Dwayne Phillips ' Day Book

This is my day book for this week. I have modeled this after science fiction and computer writer Jerry Pournelle's view, or as he calls it, his Day Book. I encourage you to see Jerry Pournelle's site and subscribe to his services.

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Summary of this week:

This week: April 6-13, 2008

Monday - Tuesday - Wednesday - Thursday - Friday - Saturday - Sunday

Monday April 7, 2008

Apple Insider reports major revisions coming for the MacBook and MacBook Pro latptops. Apple reportedly will move away from plastic and all to aluminum.

Gartner reports that $100 laptops are still too expensive for emerging countries. $100 is a  month's salary in Russia, two or three months' salary in India. Evern if people could afford the laptop, the O&M costs are much higher. How about going back to time-sharing systems. Give the user a screen, mouse, keyboard, 8-bit microcomputer and modem.

DARPA has turned 50 years old. Let's hope they keep funding long shots. Someone should

The National Science Foundation reports that demand for scientists and engineers is high. The unplemoyment rate for these occupations is only 2.5%. I might add that there is a shortage for highly-qualified people who are willing to work for low wages in high-cost-of-living areas. Since those are all subjective terms, I cannot be wrong.

This article claims that wireless skills in IT will be the  most needed in the next five years. This makes sense to me. I expect to see some broadband wireless come of age like cell phone coverege. That is WiMax or something similar.

This article contains pictures from Microsoft's Robotics Group.

Last week, Intel showed off a thin Linux-based laptop. Here is a better photo of it. I like this trend. Smaller, less expensive computers that are powerful enough.

FaceBook now has chat. I am not a big FaceBook user, but I could drift in that direction. 

Here is a small, portable, suburban chicken coop. For several years when I was in high school, we raised chickens. I think my mother gave away more eggs to her relatives than we sold. Chickens are efficient animals eating just about anything, requiring little space, and producing both long-term and short-term food. This coop appears practical.

This site has a demonstration of MySong - software from Microsoft Research that creates chords and other musical accomponiment when a person sings a melody into the computer. This allows someone with a "tune" to have the computer help them compose the music. Fascinating.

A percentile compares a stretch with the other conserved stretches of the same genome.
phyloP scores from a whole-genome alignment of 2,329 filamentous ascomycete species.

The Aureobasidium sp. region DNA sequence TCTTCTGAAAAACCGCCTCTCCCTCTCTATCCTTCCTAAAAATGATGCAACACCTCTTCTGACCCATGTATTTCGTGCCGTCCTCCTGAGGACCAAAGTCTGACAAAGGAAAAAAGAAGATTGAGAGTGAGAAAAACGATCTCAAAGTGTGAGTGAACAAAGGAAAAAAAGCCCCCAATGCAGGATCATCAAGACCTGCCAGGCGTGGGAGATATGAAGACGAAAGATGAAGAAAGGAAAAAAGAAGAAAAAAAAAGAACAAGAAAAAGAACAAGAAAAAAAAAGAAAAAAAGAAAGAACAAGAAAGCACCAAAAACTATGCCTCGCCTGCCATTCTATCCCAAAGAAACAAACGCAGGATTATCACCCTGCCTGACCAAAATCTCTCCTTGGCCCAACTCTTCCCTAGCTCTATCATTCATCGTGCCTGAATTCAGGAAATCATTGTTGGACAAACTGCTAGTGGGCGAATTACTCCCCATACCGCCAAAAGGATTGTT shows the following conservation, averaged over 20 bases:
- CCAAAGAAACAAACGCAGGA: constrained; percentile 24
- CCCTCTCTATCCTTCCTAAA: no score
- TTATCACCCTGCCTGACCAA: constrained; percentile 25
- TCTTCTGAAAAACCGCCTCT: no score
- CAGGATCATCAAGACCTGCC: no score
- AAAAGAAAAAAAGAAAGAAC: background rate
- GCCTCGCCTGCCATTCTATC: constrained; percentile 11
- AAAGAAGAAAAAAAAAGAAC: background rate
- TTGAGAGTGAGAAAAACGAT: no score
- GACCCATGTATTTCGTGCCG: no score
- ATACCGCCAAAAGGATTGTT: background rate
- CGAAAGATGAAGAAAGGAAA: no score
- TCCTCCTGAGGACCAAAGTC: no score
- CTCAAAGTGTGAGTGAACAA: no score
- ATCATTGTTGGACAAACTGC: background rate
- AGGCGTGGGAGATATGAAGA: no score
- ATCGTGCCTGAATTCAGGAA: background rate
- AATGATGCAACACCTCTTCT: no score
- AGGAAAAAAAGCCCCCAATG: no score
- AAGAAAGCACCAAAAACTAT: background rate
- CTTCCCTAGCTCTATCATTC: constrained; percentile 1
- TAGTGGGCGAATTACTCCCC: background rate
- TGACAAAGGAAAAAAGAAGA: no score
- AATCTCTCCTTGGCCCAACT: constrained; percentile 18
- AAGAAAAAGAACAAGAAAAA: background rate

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Tuesday April 8, 2008

HP has officially introduced its model 2133 little laptop computer (call it a netbook?). They have several variations. The one that interests me is $500, runs Linux, has a 9" screen, and weighs 3 pounds. Here is a review. I think we will see many articles and reviews on the Internet this week. I like this.

ASUS competes with a second generation of it 9" screen machine.

Here are Ten Traits of a Rockstar Software Engineer. A new name for the coding cowboy, the heroe, the whatever. The legend lives on.

Ah, there is so much that we can be doing, much of it so interesting. But, when do we stop? Here is a Geek Dad asking the question.

This is just too cool to pass up. A student builds a tank replica that fires paint balls.

Here is a good explanation of the new Intel family of Atom processors.

If you don't have anything to do and would like to risk a headache...here is an article about yet another world-changing military weapons program that costs hundreds of billions of dollars. It is difficult to build such systems. Sometime we in the US government go for too much.

AMD is laying off people. A bad trend.

Microsoft now says that Windows 7 won't be out until 2010, despite what Bill Gates may have said.

The Commonwealth of Virginia is now requiring Internet safety lessons for students in all grades. I hesitate to write this, but I think this may be a good thing. we shall see.

Here is an article on cutting costs in IT. The first recommendation is to cut people - ouch, but in my experience (especially in government offices) when people estimate how many helpers they need, they over estimate and then srtuggle finding things for people to do.